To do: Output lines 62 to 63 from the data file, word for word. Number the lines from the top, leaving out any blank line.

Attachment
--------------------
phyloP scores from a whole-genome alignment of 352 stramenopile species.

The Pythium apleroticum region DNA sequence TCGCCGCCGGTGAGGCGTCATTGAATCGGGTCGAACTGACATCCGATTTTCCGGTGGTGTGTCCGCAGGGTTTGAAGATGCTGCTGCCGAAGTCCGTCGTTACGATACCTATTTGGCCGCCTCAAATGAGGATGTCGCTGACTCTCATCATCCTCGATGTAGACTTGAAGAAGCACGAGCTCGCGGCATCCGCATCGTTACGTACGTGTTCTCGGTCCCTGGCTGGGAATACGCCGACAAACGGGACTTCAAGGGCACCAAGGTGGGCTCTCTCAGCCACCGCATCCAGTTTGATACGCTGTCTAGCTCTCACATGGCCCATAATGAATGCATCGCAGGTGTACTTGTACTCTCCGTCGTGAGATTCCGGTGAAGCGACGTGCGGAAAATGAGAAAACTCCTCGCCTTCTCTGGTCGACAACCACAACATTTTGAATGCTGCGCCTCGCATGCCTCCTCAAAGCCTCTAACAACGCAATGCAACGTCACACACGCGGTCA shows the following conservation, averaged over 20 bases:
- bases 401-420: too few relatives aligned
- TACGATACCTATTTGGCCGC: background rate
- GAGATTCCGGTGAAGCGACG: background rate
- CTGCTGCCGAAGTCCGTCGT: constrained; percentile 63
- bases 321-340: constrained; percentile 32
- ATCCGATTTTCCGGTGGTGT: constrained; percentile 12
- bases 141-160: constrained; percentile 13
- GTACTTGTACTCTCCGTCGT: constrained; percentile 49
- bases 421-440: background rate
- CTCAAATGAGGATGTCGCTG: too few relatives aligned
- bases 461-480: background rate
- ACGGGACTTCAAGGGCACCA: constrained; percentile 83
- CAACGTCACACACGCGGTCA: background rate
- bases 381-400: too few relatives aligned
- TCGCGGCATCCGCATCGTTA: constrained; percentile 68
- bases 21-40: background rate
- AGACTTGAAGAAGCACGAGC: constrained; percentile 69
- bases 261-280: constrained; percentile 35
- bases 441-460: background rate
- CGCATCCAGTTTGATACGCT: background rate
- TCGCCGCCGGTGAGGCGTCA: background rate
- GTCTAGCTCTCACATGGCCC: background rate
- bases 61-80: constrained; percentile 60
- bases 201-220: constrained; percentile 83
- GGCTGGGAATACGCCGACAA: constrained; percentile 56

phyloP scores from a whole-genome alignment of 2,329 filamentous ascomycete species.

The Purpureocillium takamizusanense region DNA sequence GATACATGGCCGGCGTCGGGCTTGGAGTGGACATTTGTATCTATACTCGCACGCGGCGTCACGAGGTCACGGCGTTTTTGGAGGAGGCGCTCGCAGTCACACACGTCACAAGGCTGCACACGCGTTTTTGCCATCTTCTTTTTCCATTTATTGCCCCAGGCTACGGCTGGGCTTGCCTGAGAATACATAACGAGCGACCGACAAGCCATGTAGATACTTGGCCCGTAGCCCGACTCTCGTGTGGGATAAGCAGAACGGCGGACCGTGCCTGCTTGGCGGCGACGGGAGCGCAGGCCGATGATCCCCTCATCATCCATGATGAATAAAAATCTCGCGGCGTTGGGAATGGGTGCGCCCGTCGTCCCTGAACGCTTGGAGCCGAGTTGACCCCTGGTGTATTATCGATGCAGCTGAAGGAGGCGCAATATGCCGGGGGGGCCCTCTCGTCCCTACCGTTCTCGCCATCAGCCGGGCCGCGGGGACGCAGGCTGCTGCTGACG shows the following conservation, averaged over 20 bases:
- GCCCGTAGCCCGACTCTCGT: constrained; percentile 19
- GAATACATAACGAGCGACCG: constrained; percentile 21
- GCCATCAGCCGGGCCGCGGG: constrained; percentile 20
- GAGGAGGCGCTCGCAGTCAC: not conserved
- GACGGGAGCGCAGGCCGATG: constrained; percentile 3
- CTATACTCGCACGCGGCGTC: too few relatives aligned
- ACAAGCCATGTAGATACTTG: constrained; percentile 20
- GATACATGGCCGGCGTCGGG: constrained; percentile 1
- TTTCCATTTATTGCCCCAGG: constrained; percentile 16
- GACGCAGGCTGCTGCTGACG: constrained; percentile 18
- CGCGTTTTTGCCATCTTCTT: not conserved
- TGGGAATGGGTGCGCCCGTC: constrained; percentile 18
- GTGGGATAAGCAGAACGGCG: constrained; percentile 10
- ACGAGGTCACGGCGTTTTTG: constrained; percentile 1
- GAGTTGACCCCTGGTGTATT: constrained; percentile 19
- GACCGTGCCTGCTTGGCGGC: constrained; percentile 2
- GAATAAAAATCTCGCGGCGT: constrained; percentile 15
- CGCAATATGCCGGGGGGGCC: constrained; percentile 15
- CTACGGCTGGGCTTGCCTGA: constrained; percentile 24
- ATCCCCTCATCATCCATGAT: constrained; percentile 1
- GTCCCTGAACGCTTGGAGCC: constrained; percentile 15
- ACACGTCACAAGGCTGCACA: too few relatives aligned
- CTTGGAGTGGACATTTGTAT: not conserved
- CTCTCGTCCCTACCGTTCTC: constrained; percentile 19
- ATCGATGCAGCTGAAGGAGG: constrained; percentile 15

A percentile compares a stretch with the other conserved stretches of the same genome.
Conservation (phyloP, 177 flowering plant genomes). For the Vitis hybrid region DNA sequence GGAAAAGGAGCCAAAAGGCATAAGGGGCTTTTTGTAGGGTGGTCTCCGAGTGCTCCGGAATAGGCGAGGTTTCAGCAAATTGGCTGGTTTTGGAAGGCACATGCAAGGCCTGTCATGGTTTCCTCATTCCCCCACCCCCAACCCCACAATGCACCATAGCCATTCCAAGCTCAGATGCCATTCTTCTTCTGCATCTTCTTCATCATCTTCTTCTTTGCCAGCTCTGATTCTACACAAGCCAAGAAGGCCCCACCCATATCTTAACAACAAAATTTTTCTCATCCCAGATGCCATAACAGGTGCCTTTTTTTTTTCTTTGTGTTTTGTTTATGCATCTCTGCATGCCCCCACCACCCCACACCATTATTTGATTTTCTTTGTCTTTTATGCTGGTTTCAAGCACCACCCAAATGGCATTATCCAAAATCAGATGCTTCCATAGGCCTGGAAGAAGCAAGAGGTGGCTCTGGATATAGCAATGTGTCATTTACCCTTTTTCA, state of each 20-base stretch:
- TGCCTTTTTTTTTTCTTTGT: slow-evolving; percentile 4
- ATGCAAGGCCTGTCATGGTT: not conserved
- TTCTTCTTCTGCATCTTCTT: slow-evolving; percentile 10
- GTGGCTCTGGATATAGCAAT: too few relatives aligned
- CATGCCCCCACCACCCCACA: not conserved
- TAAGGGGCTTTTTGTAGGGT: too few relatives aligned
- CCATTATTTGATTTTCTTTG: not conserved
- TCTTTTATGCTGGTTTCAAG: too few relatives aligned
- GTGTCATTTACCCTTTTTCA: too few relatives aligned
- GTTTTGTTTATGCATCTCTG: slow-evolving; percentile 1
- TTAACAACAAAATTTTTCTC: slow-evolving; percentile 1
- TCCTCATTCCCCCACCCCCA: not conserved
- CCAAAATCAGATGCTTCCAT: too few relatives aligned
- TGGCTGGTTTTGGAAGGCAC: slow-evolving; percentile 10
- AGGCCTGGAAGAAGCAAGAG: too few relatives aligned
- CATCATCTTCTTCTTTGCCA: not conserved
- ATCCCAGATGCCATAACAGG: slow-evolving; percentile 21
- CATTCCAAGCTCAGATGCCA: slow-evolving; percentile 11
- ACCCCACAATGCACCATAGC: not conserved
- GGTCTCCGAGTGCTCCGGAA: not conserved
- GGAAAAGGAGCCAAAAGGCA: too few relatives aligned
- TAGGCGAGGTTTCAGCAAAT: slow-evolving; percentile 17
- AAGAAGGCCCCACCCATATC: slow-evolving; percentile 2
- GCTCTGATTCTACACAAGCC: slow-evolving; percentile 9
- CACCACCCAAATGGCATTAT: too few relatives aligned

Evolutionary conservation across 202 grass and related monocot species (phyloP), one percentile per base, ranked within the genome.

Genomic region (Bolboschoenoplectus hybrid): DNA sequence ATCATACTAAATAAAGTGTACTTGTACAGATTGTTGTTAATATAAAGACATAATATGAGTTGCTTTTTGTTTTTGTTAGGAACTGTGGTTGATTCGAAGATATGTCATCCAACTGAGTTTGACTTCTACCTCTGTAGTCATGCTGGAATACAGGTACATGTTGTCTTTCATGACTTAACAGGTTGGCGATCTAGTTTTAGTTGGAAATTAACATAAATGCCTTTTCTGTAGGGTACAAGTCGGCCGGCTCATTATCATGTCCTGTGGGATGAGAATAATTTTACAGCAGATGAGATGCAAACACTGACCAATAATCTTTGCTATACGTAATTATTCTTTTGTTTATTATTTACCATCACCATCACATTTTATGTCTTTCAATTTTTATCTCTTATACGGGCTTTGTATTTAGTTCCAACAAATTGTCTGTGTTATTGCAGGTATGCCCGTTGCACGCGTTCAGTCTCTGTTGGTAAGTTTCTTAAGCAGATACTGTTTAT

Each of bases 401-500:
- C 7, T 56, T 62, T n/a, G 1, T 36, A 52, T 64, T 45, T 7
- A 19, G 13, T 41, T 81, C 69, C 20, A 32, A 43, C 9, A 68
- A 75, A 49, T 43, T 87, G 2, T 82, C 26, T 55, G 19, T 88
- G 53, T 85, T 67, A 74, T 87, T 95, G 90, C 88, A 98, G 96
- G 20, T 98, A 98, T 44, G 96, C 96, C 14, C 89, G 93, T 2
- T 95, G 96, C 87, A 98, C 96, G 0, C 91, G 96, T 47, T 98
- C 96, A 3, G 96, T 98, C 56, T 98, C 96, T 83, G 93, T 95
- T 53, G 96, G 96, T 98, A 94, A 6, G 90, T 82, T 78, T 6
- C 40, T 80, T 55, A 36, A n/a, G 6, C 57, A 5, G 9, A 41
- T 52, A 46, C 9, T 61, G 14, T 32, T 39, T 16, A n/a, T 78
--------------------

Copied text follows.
- TAAGGGGCTTTTTGTAGGGT: too few relatives aligned
- CCATTATTTGATTTTCTTTG: not conserved